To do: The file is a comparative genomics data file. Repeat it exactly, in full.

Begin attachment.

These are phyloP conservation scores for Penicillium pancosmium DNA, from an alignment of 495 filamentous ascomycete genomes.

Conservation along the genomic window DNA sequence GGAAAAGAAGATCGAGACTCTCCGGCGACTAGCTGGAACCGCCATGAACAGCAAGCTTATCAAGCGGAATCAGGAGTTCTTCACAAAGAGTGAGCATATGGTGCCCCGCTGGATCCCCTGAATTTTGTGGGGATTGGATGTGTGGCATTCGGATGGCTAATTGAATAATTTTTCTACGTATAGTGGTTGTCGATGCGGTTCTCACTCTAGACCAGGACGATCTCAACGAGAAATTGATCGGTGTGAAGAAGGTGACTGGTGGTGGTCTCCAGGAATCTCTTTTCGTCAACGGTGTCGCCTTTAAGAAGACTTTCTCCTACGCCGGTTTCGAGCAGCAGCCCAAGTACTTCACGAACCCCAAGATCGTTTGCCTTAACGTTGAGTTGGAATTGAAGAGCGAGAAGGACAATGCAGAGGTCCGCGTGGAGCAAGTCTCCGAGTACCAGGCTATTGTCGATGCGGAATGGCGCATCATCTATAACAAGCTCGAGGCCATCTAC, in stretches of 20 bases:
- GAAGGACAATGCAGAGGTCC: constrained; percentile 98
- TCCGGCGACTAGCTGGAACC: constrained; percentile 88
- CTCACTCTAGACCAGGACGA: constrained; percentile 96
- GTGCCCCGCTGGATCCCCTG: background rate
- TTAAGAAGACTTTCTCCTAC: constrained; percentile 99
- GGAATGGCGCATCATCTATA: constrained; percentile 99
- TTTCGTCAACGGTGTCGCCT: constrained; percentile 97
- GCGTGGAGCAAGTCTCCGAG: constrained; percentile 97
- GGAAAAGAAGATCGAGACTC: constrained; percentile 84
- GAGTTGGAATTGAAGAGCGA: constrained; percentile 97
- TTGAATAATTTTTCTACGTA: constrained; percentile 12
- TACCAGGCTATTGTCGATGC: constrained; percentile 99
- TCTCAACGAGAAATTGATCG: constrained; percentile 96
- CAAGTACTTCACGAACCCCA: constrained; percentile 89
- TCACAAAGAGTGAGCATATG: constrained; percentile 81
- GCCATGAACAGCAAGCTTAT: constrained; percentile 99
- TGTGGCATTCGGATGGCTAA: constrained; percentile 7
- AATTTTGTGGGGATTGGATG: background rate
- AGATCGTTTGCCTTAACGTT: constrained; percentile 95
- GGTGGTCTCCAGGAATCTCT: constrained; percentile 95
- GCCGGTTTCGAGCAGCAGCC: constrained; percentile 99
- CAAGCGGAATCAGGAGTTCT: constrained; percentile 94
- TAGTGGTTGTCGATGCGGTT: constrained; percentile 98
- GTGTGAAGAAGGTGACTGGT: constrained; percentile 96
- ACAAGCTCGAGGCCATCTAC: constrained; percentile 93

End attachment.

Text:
These are phyloP conservation scores for Penicillium pancosmium DNA, from an alignment of 495 filamentous ascomycete genomes.

Conservation along the genomic window DNA sequence GGAAAAGAAGATCGAGACTCTCCGGCGACTAGCTGGAACCGCCATGAACAGCAAGCTTATCAAGCGGAATCAGGAGTTCTTCACAAAGAGTGAGCATATGGTGCCCCGCTGGATCCCCTGAATTTTGTGGGGATTGGATGTGTGGCATTCGGATGGCTAATTGAATAATTTTTCTACGTATAGTGGTTGTCGATGCGGTTCTCACTCTAGACCAGGACGATCTCAACGAGAAATTGATCGGTGTGAAGAAGGTGACTGGTGGTGGTCTCCAGGAATCTCTTTTCGTCAACGGTGTCGCCTTTAAGAAGACTTTCTCCTACGCCGGTTTCGAGCAGCAGCCCAAGTACTTCACGAACCCCAAGATCGTTTGCCTTAACGTTGAGTTGGAATTGAAGAGCGAGAAGGACAATGCAGAGGTCCGCGTGGAGCAAGTCTCCGAGTACCAGGCTATTGTCGATGCGGAATGGCGCATCATCTATAACAAGCTCGAGGCCATCTAC, in stretches of 20 bases:
- GAAGGACAATGCAGAGGTCC: constrained; percentile 98
- TCCGGCGACTAGCTGGAACC: constrained; percentile 88
- CTCACTCTAGACCAGGACGA: constrained; percentile 96
- GTGCCCCGCTGGATCCCCTG: background rate
- TTAAGAAGACTTTCTCCTAC: constrained; percentile 99
- GGAATGGCGCATCATCTATA: constrained; percentile 99
- TTTCGTCAACGGTGTCGCCT: constrained; percentile 97
- GCGTGGAGCAAGTCTCCGAG: constrained; percentile 97
- GGAAAAGAAGATCGAGACTC: constrained; percentile 84
- GAGTTGGAATTGAAGAGCGA: constrained; percentile 97
- TTGAATAATTTTTCTACGTA: constrained; percentile 12
- TACCAGGCTATTGTCGATGC: constrained; percentile 99
- TCTCAACGAGAAATTGATCG: constrained; percentile 96
- CAAGTACTTCACGAACCCCA: constrained; percentile 89
- TCACAAAGAGTGAGCATATG: constrained; percentile 81
- GCCATGAACAGCAAGCTTAT: constrained; percentile 99
- TGTGGCATTCGGATGGCTAA: constrained; percentile 7
- AATTTTGTGGGGATTGGATG: background rate
- AGATCGTTTGCCTTAACGTT: constrained; percentile 95
- GGTGGTCTCCAGGAATCTCT: constrained; percentile 95
- GCCGGTTTCGAGCAGCAGCC: constrained; percentile 99
- CAAGCGGAATCAGGAGTTCT: constrained; percentile 94
- TAGTGGTTGTCGATGCGGTT: constrained; percentile 98
- GTGTGAAGAAGGTGACTGGT: constrained; percentile 96
- ACAAGCTCGAGGCCATCTAC: constrained; percentile 93